If you and I devoted some time to it, we could easily come up with a list of two dozen things the top players do better than mere mortals. But which are crucial? Where is that difference between 0.6 and 1.6 really made? Is it a matter of improving details across the board, gaining 0.01 here and 0.01 there? Or are there a few big chunks, responsible for tenths at a time? I will make an effort to give you the four major categories in which the 1.6-ers are far ahead of the 0.6-ers. I am pretty sure this isn’t fiction, which is why I want to call it F.A.C.T.
So many things come together under that umbrella. It’s not just forgetting about the room, ignoring the waitress and the kid with the bag of chips, your opponent moving in his chair and making noise as he’s “working on his tip”. Focus is about making the whole point, not “part of the point”. If you approach a shot, thinking: “I need to hit this really thin… really thin”, you’ve lost focus already. There is a good chance you will neglect a kiss, make it TOO long or find another way of screwing up. Focus is not always zooming in on the detail. It’s also zooming out to see the big picture.
Focus is about playing billiards on THIS particular table, with characteristics you may love or hate, but have to live with. True focus will allow you to accept what a table does, and not fight it, disagree with it, curse it. We all know this, but need to be reminded once in a while: you can argue with a table till the cows come home, but it will never concede that it was wrong and adapt to you. You are going to have to adapt to it.
This game of ours is an absolute joy to play at times, and everybody has a great attitude when the sun shines. Going from one natural carom to another, with three balls out in the open or a third ball in the corner, as big as a melon. Who does not love that? It never lasts long though, it’s the Friday afternoon office cocktail at 16.00, not the work week. Attitude is about balls frozen to rails, unavoidable kisses, fantastic hits that miss by a hair and opponents that present you with shitty position after shitty position. It’s about the flukes they make, and the way your deliberate defensive shot leaves them with a ticky.
Life is unfair, on some days you are the pigeon but on most days you are the statue. How you handle that, is a major factor in your chances of becoming a good 3C-player. With a winner’s attitude, you are “in the moment” at all times. You are not trying to change things you have no power over. You are not still beating yourself up over that bad miss from a few minutes ago. You are not neglecting your defense just because you are way ahead. You are playing one point at a time, and you treat the easy ones and the tough ones the same: they get your full attention.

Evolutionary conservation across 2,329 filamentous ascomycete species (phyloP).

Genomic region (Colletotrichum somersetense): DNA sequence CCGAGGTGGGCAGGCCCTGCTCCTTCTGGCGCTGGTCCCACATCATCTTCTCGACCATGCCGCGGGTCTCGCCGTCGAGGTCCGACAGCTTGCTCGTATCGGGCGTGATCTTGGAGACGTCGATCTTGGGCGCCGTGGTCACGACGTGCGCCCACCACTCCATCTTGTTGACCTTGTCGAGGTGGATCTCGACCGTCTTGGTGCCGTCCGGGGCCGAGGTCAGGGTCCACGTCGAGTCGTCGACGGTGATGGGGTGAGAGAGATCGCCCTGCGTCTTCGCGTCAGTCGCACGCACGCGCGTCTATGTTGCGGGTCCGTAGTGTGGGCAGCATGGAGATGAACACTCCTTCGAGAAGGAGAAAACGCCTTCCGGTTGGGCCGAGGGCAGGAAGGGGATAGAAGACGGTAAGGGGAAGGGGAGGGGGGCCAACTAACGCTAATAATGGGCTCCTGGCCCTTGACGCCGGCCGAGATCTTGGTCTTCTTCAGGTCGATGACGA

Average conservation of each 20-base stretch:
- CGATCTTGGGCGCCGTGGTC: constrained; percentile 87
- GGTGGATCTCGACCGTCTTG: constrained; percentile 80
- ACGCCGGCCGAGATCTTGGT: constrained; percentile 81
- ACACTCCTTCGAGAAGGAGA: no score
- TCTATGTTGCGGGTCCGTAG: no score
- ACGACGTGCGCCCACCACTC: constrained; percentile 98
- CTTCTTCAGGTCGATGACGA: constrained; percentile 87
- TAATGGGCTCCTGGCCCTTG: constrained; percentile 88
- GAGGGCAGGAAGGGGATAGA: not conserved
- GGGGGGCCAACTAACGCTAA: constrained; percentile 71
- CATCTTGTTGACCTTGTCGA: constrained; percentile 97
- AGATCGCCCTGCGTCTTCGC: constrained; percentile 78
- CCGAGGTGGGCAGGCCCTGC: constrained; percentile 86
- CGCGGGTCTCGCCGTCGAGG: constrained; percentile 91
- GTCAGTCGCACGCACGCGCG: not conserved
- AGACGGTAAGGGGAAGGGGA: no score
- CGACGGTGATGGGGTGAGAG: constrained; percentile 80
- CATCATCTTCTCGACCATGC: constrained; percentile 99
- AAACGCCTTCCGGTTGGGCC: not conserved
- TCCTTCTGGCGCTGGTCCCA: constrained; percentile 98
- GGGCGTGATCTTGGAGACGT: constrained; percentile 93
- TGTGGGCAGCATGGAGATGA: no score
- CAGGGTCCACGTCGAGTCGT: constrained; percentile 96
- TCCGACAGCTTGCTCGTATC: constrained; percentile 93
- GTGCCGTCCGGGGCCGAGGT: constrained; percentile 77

Choice (of shot).
This is as much about character as it is about talent. Yes, the naturally gifted billiard brain will make the right choice more often, and quicker. But the work horses (which is: most of us) can catch up with the show horses if they want, with study and lessons, with trial, error and stubbornness. The knowledge is out there, it’s available online for everybody who is hungry and determined. Many talented players hit their ceiling early, several guys who are now world class needed two decades to get their game plan balanced and complete.
Picking the right shot is a “conditio sine qua non”. You can’t do without. If you have perfect focus and flawless technique, you’re still shooting blanks if you keep playing the wrong shot. So educate yourself, in a billiard room, on Kozoom or on YouTube. And here’s a tip: when the position is difficult: experiment! Trying a 4 % solution over and over again will get you nowhere.
Choice of shot has everything to do with position play, and it is as important to top 3-cushion as sequels are to Hollywood. Today’s phenomenal averages don’t come from solutions to difficult problems, they come from avoiding them.
Have you ever watched yourself play? In a mirror, or better still, on video? If, like me, you are not Jae Ho Cho, Murat Coklu or Pedro Piedrabuena, it will be a shocking experience. We don’t stand still, we jerk, we pull, we lunge, we have more moving parts than a Rolex, especially in a tense match situation. All of us are in denial about it, but believe me, when we miscue it’s not the chalk’s fault. Look at any player in the world’s top 20: you’ll find he stands still and strokes straight. Some have more discipline, some have more elegance. But all have learned that a cue goes forwards and backwards. Never up and down. Never side to side. Ignore those laws, and you will limit your potential average, it’s as simple as that.
Then there is “quality of stroke”, which is directly related to cue ball memory. Do you just let your ball roll and bounce between cushions, or do you send it out with marching orders? Watch Merckx, Dong Koong Kang, Sanchez. Their cue ball has defined spin even when they hardly use speed. If they do, that cue ball will still remember its assignment after the 5th and 6th cushion.
Technique could well be the prime legacy of the legend, Raymond Ceulemans. In terms of problem-solving and position play, he has been overtaken. But he demonstrated for four decades that shooting straight as a laser, leaving your bridge hand on the table and standing like a statue paid off. And you know what? It still does.
F.A.C.T. This is where you find the full point, the one between 0.6 and 1.6. How to get to 2 average, you ask? Be born a bloody genius, then work your ass off.